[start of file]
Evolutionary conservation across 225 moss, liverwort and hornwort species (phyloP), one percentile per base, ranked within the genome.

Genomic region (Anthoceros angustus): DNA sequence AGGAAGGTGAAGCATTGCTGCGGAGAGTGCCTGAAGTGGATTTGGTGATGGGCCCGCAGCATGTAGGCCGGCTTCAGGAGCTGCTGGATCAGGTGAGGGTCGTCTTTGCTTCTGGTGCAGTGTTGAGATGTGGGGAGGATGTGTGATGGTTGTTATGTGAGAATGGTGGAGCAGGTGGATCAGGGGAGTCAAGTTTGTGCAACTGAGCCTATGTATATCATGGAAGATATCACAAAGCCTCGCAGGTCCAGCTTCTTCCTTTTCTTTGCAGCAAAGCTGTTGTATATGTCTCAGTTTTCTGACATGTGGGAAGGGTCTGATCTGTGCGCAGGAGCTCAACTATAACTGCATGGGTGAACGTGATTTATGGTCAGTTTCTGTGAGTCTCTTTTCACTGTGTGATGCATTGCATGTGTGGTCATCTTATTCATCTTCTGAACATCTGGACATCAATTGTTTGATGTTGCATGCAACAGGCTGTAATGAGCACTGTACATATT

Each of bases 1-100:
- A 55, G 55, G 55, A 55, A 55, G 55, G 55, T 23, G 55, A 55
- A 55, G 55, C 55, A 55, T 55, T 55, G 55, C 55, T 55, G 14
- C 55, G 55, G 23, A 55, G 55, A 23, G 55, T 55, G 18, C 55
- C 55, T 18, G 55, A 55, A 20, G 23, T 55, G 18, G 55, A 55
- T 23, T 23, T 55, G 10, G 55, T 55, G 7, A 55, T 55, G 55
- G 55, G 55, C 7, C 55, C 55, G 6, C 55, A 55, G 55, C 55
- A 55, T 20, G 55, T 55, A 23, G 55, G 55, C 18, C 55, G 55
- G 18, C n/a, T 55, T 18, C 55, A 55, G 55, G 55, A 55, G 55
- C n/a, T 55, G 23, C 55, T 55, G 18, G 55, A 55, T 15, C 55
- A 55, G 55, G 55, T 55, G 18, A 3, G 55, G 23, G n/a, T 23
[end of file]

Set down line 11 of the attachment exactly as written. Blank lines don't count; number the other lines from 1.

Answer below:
- G 18, C n/a, T 55, T 18, C 55, A 55, G 55, G 55, A 55, G 55